This week, sports commentators will be explaining Tiger’s success by talking a lot about his “determination” and “will to win” – which is true enough. But beneath that – and far more important – is something even more primal and unconscious: a little kid who fell in love with a game. 

Ray and Otis

Ray Lamontagne              

Ray LaMontagne

Lately I’ve been listening to a lot of Ray LaMontagne. In case you haven’t heard of him, he’s a folk/soul singer from Maine who’s gotten big lately because of his amazing voice.  He’s also got  something I can’t resist – a great story. It has three parts:

I: Young Ray has a hardscrabble childhood, never plays music at all. He gets a dead-end job in a shoe factory.

II: In his early twenties, Ray wakes up one day, hears a song on the radio, and has an epiphany that he should become a singer-songwriter.

III: He goes out and actually does it. With zero experience, in one of the all-time musical Cinderella stories, he trains himself to sing, play guitar, write songs, and becomes a big star.  Leno, Letterman, Rolling Stone, awards, etc.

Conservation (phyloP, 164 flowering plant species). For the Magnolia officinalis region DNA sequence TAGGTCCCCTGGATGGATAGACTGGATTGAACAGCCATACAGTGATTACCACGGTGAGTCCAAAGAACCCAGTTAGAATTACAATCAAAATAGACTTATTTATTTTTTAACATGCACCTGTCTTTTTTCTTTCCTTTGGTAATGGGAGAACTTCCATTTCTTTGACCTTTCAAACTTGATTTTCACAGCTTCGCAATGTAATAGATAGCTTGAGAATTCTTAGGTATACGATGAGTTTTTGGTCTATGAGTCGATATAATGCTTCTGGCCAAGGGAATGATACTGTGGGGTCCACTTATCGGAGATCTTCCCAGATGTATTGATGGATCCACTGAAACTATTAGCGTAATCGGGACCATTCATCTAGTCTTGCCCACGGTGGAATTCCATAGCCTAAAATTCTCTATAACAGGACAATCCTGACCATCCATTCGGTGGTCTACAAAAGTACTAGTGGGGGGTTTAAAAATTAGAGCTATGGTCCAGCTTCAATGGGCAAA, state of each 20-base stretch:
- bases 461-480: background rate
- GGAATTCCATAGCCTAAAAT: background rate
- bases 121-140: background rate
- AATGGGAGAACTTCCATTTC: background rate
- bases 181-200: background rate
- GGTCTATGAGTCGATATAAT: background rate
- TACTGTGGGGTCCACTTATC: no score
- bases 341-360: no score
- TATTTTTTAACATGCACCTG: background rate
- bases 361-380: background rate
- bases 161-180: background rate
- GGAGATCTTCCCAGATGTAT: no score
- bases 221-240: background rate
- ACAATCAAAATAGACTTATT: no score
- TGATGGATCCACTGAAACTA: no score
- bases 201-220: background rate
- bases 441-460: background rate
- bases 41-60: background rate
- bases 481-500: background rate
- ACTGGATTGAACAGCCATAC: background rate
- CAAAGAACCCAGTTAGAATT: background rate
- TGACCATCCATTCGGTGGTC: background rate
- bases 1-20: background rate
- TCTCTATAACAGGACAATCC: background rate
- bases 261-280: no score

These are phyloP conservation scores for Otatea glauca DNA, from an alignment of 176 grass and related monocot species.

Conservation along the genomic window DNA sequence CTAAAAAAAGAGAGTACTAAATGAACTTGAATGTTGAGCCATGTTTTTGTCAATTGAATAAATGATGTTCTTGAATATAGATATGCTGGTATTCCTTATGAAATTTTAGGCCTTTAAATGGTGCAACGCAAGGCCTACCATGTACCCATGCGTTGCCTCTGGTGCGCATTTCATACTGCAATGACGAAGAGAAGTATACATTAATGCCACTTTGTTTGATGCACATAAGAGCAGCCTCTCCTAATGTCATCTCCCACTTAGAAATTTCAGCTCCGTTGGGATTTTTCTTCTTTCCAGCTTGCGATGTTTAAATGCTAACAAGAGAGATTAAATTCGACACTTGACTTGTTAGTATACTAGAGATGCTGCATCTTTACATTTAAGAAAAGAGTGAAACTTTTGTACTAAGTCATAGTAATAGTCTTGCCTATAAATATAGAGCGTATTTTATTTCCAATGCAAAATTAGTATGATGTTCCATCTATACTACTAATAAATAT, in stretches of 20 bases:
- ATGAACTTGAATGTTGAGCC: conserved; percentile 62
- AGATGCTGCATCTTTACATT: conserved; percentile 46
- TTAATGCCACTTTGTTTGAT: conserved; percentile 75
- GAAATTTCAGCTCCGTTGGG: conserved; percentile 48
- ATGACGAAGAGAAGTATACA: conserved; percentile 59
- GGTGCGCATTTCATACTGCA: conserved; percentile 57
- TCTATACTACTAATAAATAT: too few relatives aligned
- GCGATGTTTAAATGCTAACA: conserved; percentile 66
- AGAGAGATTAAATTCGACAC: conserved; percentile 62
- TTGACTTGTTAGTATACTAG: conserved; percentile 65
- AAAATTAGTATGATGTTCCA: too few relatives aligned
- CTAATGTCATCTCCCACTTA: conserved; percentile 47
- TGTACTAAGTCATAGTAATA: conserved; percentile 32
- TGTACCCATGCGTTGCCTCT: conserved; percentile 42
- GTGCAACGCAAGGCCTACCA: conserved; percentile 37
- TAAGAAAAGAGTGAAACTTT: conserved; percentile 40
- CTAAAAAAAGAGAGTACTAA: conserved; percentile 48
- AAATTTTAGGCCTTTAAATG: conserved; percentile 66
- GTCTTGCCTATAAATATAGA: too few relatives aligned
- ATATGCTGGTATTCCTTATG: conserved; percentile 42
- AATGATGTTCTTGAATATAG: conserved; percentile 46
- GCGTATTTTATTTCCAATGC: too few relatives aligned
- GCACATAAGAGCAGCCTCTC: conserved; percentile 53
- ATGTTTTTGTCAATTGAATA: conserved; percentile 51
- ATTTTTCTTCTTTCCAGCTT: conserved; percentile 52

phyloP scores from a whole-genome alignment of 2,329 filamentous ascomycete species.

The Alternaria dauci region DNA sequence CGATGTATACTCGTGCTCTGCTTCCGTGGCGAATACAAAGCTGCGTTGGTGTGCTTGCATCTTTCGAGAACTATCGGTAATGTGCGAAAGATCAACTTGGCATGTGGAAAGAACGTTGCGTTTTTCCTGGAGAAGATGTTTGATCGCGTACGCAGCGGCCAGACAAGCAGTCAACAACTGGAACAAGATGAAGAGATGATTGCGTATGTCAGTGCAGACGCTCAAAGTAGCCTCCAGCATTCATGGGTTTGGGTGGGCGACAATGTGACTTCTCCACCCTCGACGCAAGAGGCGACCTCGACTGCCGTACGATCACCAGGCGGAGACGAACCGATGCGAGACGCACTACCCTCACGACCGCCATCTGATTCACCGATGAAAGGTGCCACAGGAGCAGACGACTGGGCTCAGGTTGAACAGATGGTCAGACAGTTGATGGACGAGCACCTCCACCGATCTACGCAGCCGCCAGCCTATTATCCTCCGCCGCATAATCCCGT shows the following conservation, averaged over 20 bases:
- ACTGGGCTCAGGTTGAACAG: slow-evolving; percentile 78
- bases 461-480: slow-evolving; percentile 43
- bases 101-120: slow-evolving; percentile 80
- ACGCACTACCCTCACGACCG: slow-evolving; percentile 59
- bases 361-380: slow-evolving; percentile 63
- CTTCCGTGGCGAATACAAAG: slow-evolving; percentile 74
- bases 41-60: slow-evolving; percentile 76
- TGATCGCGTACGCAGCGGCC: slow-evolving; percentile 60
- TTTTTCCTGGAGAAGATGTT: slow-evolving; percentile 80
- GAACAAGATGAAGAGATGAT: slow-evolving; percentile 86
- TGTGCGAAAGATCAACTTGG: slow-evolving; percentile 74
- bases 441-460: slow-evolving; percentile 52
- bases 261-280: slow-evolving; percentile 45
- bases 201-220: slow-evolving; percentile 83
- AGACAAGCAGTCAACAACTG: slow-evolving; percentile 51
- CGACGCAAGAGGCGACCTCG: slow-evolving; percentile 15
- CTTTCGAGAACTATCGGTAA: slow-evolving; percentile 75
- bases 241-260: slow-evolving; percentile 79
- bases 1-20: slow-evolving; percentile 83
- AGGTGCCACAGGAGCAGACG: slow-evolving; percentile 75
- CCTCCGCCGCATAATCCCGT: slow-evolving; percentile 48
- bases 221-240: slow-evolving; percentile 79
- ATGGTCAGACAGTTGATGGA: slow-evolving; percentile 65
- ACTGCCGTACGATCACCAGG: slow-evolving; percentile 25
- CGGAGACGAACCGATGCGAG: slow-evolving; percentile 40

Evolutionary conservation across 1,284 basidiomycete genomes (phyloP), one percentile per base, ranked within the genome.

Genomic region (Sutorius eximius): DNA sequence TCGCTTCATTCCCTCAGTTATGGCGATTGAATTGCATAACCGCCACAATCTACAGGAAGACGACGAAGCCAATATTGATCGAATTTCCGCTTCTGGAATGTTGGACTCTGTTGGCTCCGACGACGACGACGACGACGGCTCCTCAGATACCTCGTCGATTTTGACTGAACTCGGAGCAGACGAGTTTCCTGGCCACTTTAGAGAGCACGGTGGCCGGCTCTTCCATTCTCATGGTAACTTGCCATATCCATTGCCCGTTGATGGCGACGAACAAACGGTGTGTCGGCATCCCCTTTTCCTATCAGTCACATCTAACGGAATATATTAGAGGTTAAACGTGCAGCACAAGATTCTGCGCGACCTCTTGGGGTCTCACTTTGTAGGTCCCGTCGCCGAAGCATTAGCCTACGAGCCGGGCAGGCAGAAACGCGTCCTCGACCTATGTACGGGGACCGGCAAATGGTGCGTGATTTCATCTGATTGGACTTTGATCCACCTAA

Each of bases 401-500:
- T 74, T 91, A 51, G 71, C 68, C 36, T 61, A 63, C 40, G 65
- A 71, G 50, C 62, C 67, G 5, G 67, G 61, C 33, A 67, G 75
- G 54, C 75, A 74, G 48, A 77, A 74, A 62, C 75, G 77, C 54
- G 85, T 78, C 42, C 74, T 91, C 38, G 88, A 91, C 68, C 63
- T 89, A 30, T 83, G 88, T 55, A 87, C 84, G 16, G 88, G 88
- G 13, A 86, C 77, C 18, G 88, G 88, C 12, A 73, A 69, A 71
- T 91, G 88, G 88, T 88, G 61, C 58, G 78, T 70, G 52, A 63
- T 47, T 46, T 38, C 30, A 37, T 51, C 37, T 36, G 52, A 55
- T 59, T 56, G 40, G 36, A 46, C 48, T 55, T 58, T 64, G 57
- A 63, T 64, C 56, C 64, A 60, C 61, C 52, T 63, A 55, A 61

So here’s what LaMontagne sounds like:


And here’s the interesting part. Apparently he did most of his practicing by himself, in his apartment. He didn’t have much money, so he just got a bunch of old record and practiced by imitating them. The old records he bought were those of Otis Redding and Ray Charles, among others. He trained this way for several years, then started performing at coffee houses (several more years). LaMontange says he was terrible at the start, then got better. “I’m a really fast learner,” he told Roster magazine.

Now listen to Otis Redding: